H.R.5379 - RESPECT Act114th Congress (2015-2016)
|Sponsor:||Rep. Grijalva, Raul M. [D-AZ-3] (Introduced 06/03/2016)|
|Committees:||House - Natural Resources|
|Latest Action:||House - 06/14/2016 Subcommittee Hearings Held. (All Actions)|
This bill has the status Introduced
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Summary: H.R.5379 — 114th Congress (2015-2016)All Information (Except Text)
Introduced in House (06/03/2016)
Requirements, Expectations, and Standard Procedures for Executive Consultation with Tribes Act or the RESPECT Act
This bill requires federal agencies to: (1) have an accountable process to ensure meaningful and timely input by Indian tribes before undertaking any activity that may have substantial direct impacts on the lands or interests of such tribes, on the relationship between the federal government and such tribes, or on the distribution of power and responsibilities between the government and such tribes; and (2) consult with Indian tribes concerning all activities that would affect any federal land that shares a border with Indian country. An agency may temporarily waive such requirements in an emergency area during an emergency period.
Such consultation must be completed before any federal funds are expended for the activity and before the issuance of any license other than for funding nondestructive project planning activities.
An agency shall:
- compile a draft of the scope of a project, including any anticipated tribal impacts, as early as possible in the planning stage of an activity;
- mail a copy of the planning document and a letter requesting consultation meetings to the relevant tribal government officials and non-tribal stakeholders and, at an affected tribe's request, to nongovernmental tribal stakeholders;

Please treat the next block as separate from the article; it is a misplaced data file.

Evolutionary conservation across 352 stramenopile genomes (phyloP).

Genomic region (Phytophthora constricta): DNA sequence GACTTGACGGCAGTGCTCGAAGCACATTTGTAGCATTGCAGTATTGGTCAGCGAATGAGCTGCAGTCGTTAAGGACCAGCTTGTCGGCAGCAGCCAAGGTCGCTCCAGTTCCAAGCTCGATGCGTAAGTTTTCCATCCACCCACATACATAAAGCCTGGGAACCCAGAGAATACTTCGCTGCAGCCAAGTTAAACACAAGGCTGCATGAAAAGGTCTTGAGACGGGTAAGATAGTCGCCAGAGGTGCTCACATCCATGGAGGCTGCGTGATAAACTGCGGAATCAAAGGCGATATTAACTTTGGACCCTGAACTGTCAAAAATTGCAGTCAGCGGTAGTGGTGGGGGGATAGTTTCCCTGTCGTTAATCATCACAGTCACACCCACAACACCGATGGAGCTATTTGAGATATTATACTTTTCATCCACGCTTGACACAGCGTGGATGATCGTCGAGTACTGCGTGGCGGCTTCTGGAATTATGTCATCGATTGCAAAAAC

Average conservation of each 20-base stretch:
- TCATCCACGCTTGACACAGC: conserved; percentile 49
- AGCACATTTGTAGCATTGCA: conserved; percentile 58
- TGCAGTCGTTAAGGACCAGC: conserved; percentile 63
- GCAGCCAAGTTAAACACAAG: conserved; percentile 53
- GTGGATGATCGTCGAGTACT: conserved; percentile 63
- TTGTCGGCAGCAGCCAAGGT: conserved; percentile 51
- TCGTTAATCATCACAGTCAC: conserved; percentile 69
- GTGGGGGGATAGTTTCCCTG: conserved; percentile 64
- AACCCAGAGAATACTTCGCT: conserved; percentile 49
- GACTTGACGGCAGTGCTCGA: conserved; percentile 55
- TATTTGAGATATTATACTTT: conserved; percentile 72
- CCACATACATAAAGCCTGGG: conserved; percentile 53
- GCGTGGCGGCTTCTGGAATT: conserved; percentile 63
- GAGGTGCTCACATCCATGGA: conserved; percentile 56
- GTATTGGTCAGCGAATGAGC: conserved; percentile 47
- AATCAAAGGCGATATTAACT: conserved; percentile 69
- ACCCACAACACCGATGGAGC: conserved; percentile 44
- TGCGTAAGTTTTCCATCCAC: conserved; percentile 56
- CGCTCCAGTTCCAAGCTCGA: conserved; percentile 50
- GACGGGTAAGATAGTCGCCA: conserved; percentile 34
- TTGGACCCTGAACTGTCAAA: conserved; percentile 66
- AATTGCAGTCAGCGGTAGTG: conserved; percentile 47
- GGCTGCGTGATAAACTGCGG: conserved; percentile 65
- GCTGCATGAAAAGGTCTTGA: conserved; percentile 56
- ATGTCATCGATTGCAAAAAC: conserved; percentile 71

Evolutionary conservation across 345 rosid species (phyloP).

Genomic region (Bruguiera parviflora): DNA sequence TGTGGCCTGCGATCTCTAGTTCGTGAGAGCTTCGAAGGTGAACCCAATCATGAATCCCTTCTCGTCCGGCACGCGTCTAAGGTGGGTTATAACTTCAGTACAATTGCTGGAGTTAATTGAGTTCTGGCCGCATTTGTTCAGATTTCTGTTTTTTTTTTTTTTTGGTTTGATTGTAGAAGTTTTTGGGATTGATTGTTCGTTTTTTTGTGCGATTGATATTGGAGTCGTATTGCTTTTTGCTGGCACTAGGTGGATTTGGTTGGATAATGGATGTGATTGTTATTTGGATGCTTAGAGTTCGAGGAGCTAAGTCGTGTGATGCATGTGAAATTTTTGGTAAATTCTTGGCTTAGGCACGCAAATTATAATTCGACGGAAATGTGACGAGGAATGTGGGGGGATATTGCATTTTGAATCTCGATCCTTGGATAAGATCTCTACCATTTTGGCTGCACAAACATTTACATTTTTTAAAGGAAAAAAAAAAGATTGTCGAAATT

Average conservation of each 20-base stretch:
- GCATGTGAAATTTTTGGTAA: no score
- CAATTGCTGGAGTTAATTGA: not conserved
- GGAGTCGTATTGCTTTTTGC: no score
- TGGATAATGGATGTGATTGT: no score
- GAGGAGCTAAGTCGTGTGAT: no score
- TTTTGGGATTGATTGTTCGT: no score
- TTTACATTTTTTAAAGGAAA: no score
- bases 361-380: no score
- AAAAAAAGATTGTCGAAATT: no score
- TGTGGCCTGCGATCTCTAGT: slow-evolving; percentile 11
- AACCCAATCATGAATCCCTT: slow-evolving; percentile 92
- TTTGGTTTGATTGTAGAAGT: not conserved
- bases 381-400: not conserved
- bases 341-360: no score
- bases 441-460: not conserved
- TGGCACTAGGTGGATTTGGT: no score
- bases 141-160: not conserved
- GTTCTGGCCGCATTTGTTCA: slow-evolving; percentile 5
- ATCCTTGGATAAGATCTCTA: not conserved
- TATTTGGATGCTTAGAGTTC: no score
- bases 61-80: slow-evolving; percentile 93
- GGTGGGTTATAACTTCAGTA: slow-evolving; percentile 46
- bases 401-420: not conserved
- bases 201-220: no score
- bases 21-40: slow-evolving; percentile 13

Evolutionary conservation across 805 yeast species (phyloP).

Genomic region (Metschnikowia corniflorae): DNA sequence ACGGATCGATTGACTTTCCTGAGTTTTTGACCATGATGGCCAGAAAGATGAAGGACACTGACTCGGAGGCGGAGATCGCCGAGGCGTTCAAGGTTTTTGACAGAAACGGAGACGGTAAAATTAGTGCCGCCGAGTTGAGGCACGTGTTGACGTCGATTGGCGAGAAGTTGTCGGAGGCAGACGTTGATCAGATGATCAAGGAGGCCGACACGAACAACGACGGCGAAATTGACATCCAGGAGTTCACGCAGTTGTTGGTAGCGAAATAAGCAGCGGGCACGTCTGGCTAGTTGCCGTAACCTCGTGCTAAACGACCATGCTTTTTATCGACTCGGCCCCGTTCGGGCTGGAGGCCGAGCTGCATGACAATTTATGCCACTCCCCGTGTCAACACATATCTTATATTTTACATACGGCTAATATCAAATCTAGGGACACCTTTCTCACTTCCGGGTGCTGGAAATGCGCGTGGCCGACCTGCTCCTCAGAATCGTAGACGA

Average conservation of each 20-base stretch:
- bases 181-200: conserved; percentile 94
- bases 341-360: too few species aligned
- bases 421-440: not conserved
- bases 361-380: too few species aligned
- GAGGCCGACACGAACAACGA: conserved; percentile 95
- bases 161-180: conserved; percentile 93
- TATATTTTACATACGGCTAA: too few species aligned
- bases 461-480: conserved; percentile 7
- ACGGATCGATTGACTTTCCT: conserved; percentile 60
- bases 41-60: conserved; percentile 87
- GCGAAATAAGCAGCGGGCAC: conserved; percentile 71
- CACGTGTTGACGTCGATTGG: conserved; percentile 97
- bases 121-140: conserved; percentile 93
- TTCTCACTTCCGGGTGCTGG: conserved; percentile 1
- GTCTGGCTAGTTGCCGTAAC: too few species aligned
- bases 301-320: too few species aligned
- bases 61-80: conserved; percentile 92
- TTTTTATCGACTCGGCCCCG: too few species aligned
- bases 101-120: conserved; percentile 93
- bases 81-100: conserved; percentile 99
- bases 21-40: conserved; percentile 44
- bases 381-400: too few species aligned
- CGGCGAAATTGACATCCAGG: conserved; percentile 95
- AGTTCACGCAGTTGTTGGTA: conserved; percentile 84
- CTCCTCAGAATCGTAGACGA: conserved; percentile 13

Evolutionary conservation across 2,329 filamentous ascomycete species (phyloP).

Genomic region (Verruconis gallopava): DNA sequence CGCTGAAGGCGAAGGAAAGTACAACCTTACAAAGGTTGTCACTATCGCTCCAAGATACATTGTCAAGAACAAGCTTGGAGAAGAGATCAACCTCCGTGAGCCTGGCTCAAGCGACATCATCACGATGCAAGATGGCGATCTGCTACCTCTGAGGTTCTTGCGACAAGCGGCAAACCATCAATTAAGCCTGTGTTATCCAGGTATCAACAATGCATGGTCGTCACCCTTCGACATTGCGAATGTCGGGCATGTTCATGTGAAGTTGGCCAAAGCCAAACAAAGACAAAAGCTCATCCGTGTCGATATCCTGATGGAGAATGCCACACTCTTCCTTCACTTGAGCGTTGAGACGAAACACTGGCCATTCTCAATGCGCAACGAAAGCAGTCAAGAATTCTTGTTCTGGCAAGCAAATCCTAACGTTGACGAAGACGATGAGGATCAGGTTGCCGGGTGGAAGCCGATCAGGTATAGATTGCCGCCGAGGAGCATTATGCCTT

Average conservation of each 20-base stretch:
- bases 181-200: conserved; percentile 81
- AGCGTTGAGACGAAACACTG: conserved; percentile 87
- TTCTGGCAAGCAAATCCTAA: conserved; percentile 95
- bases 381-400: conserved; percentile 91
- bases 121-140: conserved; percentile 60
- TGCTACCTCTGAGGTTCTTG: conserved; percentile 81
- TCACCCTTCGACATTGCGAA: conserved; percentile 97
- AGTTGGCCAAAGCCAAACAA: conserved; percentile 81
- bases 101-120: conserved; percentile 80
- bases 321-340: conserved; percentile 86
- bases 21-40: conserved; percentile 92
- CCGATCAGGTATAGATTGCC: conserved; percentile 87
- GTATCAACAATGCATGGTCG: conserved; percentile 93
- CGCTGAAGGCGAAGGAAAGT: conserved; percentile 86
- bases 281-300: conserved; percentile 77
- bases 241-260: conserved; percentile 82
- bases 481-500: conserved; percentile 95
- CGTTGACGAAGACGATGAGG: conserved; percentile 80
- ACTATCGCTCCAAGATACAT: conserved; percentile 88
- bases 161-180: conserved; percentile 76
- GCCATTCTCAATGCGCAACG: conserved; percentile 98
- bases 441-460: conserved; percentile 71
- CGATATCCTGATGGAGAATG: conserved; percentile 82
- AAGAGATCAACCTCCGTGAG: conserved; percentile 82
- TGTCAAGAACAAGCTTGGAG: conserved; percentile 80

- negotiate consultation meeting arrangements with the affected tribes;
- execute a memorandum agreement of the scope of consultation or, upon determining that further consultation will not be productive, terminate consultation and proceed to decision stage procedures;
- compile, mail to affected tribal governments, and publish a document consisting of the plan for the activity and its anticipated tribal impacts;
- allow 90 days for comments on such document;
- after such 90-day period, publish and mail to affected tribes a preliminary decision letter stating the decision to proceed or not proceed with the activity, the decision's rationale, changes made in response to comments, and points where the decision conflicts with the expressed requests of affected tribes;
- 60 days after issuing such letter, notify the affected tribal governments of the agency's final decision; and
- keep an official consultation record.
Each agency shall designate an official who shall: (1) have principal responsibility for reviewing existing consultation procedures and for implementation of this bill, and (2) submit to the Office of Management and Budget a description of the agency's revised consultation process.
The bill requires federal agencies to: (1) recognize and respect Indian tribal self-government and sovereignty, honor tribal treaty and other rights, and strive to meet the responsibilities that arise from the unique legal relationship between the federal government and tribal governments; (2) grant Indian tribal governments the maximum discretion possible in the administration of federal statutes and regulations; (3) take steps to streamline the processes under which Indian tribes apply for waivers of statutory and regulatory requirements; and (4) consider any such waiver application in connection with any agency program with a general view toward increasing opportunities for utilizing flexible policy approaches at the Indian tribal level.
An Indian tribe may seek judicial review of a determination of an agency under this bill in accordance with the Administrative Procedure Act if the tribe has exhausted all other administrative remedies available to it.